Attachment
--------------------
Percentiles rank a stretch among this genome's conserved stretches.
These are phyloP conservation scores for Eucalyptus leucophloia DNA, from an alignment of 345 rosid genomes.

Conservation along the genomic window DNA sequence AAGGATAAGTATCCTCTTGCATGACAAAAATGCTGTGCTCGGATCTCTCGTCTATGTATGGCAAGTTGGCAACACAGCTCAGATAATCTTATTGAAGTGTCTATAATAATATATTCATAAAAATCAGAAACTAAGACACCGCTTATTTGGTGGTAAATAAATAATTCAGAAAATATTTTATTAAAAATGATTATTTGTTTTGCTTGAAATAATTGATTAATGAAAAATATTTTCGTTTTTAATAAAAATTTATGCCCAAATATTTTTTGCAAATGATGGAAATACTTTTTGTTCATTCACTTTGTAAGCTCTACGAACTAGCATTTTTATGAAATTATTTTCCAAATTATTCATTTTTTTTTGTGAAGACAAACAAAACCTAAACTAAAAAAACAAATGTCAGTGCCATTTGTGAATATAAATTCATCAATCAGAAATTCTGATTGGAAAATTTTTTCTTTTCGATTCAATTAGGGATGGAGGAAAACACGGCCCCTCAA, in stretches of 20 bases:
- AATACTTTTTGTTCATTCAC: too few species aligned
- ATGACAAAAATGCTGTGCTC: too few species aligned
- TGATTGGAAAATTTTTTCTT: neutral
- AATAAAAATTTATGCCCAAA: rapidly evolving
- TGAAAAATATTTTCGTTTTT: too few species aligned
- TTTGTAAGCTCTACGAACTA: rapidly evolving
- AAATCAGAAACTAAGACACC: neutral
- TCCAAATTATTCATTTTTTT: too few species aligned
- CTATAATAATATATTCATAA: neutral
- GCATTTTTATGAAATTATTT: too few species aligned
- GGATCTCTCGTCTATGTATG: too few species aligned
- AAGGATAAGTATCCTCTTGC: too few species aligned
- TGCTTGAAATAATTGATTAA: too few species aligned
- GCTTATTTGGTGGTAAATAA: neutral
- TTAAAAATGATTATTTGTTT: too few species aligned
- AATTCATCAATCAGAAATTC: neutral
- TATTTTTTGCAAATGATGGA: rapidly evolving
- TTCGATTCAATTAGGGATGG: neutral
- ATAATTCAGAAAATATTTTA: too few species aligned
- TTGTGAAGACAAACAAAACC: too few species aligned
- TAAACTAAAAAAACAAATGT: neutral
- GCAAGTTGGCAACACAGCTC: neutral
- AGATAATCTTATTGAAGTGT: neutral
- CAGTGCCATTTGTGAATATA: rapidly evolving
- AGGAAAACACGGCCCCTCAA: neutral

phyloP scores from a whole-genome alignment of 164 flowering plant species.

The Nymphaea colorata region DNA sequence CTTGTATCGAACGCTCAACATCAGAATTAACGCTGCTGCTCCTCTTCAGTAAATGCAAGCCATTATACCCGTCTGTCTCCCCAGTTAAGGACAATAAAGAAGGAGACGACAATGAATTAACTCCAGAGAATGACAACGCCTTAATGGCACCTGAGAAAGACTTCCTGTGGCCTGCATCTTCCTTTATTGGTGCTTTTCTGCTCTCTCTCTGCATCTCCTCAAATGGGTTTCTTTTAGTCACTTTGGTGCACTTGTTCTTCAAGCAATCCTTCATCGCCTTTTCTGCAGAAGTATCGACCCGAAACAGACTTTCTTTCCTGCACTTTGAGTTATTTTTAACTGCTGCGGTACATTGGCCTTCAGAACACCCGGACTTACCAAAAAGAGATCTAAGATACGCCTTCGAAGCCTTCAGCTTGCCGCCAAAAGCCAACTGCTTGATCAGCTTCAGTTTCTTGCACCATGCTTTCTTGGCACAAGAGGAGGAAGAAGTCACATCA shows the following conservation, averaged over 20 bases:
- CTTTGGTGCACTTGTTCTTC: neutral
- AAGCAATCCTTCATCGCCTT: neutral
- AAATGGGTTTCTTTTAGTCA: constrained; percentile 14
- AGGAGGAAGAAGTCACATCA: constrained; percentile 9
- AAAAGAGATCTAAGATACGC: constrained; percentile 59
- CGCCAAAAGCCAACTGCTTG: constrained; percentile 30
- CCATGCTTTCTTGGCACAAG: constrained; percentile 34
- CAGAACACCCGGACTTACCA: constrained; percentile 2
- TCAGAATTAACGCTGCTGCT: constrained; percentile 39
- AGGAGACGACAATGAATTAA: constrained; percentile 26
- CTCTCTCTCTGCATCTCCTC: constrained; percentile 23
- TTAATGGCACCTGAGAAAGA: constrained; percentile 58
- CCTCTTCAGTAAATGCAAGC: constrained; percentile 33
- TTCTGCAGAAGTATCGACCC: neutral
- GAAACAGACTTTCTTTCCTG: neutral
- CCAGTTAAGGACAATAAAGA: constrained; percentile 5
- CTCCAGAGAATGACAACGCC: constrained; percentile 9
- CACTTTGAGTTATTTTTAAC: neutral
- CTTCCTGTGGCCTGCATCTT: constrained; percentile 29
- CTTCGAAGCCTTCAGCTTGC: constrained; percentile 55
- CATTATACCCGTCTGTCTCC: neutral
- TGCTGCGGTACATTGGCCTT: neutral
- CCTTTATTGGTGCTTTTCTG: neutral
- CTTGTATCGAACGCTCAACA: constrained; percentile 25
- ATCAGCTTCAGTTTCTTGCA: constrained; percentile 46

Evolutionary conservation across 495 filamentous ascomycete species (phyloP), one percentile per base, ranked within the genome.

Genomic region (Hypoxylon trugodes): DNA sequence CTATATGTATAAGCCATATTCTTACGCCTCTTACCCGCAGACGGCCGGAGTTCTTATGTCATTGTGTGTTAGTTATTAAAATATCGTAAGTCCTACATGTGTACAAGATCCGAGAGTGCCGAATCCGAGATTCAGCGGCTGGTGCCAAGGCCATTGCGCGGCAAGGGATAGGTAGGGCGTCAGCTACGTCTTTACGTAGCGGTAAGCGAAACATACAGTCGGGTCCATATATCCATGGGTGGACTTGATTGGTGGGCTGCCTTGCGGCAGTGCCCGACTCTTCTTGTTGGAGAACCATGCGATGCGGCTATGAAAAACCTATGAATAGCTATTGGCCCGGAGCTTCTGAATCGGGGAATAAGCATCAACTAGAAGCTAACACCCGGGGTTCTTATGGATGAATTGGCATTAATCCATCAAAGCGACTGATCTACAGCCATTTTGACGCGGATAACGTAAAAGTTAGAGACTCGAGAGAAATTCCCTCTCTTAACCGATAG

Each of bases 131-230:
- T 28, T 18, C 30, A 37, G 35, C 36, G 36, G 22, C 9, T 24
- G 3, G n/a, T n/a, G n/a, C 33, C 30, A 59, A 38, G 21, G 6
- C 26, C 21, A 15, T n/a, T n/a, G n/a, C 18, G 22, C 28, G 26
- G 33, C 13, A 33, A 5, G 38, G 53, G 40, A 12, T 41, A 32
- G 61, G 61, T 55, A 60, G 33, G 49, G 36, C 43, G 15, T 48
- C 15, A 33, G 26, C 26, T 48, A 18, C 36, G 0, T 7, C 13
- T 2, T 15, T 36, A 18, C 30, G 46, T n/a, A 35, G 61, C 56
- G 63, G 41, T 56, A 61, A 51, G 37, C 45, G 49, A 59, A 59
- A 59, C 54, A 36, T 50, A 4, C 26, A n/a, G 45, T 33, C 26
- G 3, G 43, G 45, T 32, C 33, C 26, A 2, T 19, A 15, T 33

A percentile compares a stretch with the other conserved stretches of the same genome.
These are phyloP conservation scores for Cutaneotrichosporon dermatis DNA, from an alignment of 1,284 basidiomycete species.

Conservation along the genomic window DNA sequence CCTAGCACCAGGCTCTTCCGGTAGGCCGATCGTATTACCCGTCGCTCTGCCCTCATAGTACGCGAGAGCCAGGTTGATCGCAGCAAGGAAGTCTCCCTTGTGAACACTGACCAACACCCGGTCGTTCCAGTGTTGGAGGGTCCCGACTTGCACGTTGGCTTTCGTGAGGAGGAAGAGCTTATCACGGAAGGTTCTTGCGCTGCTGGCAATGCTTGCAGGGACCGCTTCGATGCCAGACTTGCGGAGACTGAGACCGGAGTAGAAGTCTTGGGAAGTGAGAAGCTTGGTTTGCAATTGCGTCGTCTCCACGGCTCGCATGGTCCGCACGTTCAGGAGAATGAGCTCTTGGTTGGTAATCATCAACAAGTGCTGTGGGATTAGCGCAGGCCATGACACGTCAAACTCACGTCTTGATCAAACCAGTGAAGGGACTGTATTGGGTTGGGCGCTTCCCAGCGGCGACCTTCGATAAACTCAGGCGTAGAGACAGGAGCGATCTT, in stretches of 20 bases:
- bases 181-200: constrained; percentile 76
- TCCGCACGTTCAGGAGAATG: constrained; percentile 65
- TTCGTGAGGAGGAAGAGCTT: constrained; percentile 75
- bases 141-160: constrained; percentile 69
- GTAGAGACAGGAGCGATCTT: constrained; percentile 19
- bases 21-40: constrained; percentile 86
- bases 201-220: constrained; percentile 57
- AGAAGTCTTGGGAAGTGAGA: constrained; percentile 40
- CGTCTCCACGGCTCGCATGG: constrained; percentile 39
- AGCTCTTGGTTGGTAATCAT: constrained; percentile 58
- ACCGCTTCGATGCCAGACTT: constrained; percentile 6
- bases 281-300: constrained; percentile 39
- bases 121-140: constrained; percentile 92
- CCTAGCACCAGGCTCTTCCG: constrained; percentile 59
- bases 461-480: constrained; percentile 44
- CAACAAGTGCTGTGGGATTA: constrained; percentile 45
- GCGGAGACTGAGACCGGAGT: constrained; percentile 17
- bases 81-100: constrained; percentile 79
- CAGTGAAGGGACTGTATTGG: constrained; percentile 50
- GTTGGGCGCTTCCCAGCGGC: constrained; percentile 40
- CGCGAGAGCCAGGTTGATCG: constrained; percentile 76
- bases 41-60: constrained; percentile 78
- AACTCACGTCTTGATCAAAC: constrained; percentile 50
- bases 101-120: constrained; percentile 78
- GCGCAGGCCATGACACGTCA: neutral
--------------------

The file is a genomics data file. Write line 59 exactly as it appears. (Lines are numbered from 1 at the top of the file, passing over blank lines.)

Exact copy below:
- T 28, T 18, C 30, A 37, G 35, C 36, G 36, G 22, C 9, T 24